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The Al-Qaida Gambit?

Following revelations of a George W. Bush administration policy to hold Iran responsible for any al-Qaida attack on the United States that could be...

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Following revelations of a George W. Bush administration policy to hold Iran responsible for any al-Qaida attack on the United States that could be portrayed as planned on Iranian soil, former national security adviser Zbigniew Brzezinksi warned recently that Washington might use such an incident as a pretext to bomb Iran.

Brzezinski, the national security adviser to President Jimmy Carter from 1977 through 1980 and the most senior Democratic Party figure on national security policy, told a private meeting sponsored by the non-partisan Committee for the Republic in Washington on May 30 that an al-Qaida terrorist attack in the United States intended to provoke war between the United States and Iran was a possibility that must be taken seriously. The Bush administration might accuse Iran of responsibility for such an attack and use it to justify attacking Iran, he said.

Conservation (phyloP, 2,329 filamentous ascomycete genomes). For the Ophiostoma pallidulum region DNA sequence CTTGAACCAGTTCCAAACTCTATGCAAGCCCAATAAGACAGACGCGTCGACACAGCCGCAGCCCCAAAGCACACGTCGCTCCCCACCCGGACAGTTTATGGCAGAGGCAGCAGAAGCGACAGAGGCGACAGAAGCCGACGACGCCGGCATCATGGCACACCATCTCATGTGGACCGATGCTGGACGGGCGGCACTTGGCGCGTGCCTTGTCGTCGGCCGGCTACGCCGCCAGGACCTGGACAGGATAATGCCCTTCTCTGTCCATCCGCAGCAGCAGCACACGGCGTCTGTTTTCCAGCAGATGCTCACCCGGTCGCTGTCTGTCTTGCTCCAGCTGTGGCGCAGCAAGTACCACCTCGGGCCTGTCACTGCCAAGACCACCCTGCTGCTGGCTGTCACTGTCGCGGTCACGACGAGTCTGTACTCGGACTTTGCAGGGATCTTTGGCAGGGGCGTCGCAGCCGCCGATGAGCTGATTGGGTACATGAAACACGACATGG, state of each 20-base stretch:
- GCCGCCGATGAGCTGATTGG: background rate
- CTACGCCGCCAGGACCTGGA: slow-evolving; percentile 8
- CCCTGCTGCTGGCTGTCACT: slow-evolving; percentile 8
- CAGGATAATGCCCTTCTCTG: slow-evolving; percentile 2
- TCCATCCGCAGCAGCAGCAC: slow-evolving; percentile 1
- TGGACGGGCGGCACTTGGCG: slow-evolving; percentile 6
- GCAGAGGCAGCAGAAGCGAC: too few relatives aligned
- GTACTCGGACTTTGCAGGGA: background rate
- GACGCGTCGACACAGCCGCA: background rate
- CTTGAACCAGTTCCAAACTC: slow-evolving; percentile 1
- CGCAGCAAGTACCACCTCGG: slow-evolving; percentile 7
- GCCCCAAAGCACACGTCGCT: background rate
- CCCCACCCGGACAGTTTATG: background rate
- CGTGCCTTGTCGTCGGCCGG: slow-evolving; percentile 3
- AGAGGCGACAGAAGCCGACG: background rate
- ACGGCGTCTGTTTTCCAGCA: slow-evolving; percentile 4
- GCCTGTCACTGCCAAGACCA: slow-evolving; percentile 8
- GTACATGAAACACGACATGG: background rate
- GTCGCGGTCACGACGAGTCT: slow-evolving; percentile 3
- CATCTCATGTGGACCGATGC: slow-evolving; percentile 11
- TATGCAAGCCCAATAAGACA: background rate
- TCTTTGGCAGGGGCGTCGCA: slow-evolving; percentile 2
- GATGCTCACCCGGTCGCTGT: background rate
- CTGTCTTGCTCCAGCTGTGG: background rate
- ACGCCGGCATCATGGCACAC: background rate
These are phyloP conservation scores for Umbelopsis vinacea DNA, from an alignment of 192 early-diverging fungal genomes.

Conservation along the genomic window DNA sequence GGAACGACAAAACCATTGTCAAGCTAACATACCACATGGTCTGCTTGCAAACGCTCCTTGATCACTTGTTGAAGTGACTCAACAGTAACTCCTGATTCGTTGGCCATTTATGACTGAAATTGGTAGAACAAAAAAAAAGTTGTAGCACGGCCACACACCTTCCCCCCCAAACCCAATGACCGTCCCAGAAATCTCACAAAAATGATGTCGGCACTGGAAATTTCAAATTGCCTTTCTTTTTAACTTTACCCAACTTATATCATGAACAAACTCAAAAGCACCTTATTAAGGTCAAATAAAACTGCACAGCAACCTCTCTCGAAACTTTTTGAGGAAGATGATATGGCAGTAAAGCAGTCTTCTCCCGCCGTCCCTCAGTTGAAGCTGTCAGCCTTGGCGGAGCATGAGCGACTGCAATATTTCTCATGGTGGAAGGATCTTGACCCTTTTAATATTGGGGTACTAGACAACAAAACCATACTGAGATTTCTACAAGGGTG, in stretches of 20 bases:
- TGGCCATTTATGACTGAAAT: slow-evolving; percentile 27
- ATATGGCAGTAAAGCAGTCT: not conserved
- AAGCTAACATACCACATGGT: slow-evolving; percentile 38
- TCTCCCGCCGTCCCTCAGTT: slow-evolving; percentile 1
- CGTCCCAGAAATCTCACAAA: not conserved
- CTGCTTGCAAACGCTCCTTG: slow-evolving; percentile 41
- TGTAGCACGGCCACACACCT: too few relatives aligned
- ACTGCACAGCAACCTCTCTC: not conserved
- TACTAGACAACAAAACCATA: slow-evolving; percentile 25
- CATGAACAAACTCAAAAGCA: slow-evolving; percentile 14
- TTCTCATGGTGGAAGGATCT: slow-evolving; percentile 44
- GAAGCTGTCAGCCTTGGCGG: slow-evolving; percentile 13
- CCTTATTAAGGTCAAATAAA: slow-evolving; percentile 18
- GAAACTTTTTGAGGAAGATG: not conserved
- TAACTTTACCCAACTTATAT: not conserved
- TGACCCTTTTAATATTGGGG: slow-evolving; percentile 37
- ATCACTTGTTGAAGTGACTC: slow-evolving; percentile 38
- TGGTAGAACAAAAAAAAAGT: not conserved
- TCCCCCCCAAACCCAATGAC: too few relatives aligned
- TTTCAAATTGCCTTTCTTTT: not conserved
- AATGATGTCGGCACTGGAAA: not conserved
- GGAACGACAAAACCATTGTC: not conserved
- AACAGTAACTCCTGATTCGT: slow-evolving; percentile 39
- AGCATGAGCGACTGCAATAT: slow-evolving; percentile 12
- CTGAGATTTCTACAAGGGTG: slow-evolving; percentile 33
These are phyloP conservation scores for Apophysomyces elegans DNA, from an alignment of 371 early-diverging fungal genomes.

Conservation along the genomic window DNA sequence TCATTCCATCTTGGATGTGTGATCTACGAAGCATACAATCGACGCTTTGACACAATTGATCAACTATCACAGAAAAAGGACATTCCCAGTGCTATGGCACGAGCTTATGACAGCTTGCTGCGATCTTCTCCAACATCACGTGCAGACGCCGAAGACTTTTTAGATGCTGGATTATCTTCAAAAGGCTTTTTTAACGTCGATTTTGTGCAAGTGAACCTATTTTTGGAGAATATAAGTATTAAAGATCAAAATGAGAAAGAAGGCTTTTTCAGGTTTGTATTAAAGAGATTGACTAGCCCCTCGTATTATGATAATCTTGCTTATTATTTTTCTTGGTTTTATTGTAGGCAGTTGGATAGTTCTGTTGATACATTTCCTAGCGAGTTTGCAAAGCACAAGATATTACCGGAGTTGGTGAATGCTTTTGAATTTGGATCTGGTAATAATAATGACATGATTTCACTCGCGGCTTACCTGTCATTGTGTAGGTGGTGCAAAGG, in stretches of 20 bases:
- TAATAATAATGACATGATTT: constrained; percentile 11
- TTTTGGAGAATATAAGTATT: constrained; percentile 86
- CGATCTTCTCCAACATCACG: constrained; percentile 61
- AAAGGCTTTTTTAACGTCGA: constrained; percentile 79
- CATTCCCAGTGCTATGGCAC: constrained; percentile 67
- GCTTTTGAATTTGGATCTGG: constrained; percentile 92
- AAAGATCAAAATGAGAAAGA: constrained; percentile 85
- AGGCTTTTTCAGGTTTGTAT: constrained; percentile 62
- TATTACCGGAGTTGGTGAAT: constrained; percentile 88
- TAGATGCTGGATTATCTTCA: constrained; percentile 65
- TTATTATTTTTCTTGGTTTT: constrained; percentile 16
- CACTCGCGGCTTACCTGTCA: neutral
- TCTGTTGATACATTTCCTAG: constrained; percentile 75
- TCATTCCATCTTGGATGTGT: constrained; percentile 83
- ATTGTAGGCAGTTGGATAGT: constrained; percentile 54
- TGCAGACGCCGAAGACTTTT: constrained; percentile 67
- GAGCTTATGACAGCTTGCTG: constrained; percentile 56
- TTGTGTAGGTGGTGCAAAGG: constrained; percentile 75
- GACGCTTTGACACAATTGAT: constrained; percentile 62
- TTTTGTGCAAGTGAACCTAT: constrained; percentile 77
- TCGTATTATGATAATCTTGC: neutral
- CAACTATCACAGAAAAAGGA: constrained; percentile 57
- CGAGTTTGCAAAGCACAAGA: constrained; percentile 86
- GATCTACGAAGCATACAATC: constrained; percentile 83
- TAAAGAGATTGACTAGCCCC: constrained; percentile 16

Brzezinski suggested that new constraints were needed on presidential war powers to reduce the risk of a war against Iran based on such a false pretense. Such constraints, Brzezinski said, should not prevent the president from using force in response to an attack on the United States, but should make it more difficult to carry out an attack without an adequate justification.